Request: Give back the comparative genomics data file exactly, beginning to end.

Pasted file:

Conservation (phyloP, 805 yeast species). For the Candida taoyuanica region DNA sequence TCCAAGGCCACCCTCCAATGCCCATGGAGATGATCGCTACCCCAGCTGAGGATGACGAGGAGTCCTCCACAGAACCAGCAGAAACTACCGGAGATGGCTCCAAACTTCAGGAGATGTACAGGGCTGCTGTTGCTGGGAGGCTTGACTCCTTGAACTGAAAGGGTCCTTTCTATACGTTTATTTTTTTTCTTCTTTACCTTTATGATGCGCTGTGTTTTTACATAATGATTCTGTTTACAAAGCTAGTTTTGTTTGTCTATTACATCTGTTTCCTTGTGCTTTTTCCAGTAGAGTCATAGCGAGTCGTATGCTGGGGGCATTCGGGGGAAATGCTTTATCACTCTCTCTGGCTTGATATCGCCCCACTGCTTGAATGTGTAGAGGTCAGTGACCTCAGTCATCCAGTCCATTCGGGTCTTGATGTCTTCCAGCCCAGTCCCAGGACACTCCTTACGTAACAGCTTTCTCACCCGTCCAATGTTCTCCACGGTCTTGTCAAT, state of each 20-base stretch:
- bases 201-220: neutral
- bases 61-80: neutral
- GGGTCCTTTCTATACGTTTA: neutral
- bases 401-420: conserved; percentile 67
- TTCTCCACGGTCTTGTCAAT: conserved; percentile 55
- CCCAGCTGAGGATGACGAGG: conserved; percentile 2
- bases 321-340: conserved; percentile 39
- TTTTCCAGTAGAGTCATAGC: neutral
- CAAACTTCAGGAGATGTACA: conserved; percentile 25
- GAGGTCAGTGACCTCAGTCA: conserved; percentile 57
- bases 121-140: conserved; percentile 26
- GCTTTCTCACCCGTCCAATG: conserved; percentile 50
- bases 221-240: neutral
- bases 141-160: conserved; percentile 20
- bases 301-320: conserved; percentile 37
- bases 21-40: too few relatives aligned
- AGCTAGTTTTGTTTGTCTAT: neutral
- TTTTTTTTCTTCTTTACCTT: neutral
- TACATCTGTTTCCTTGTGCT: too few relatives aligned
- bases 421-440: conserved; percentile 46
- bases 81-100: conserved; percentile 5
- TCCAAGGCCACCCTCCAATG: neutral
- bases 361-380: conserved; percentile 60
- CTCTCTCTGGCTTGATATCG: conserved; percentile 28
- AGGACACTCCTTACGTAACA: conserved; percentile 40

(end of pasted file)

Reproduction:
Conservation (phyloP, 805 yeast species). For the Candida taoyuanica region DNA sequence TCCAAGGCCACCCTCCAATGCCCATGGAGATGATCGCTACCCCAGCTGAGGATGACGAGGAGTCCTCCACAGAACCAGCAGAAACTACCGGAGATGGCTCCAAACTTCAGGAGATGTACAGGGCTGCTGTTGCTGGGAGGCTTGACTCCTTGAACTGAAAGGGTCCTTTCTATACGTTTATTTTTTTTCTTCTTTACCTTTATGATGCGCTGTGTTTTTACATAATGATTCTGTTTACAAAGCTAGTTTTGTTTGTCTATTACATCTGTTTCCTTGTGCTTTTTCCAGTAGAGTCATAGCGAGTCGTATGCTGGGGGCATTCGGGGGAAATGCTTTATCACTCTCTCTGGCTTGATATCGCCCCACTGCTTGAATGTGTAGAGGTCAGTGACCTCAGTCATCCAGTCCATTCGGGTCTTGATGTCTTCCAGCCCAGTCCCAGGACACTCCTTACGTAACAGCTTTCTCACCCGTCCAATGTTCTCCACGGTCTTGTCAAT, state of each 20-base stretch:
- bases 201-220: neutral
- bases 61-80: neutral
- GGGTCCTTTCTATACGTTTA: neutral
- bases 401-420: conserved; percentile 67
- TTCTCCACGGTCTTGTCAAT: conserved; percentile 55
- CCCAGCTGAGGATGACGAGG: conserved; percentile 2
- bases 321-340: conserved; percentile 39
- TTTTCCAGTAGAGTCATAGC: neutral
- CAAACTTCAGGAGATGTACA: conserved; percentile 25
- GAGGTCAGTGACCTCAGTCA: conserved; percentile 57
- bases 121-140: conserved; percentile 26
- GCTTTCTCACCCGTCCAATG: conserved; percentile 50
- bases 221-240: neutral
- bases 141-160: conserved; percentile 20
- bases 301-320: conserved; percentile 37
- bases 21-40: too few relatives aligned
- AGCTAGTTTTGTTTGTCTAT: neutral
- TTTTTTTTCTTCTTTACCTT: neutral
- TACATCTGTTTCCTTGTGCT: too few relatives aligned
- bases 421-440: conserved; percentile 46
- bases 81-100: conserved; percentile 5
- TCCAAGGCCACCCTCCAATG: neutral
- bases 361-380: conserved; percentile 60
- CTCTCTCTGGCTTGATATCG: conserved; percentile 28
- AGGACACTCCTTACGTAACA: conserved; percentile 40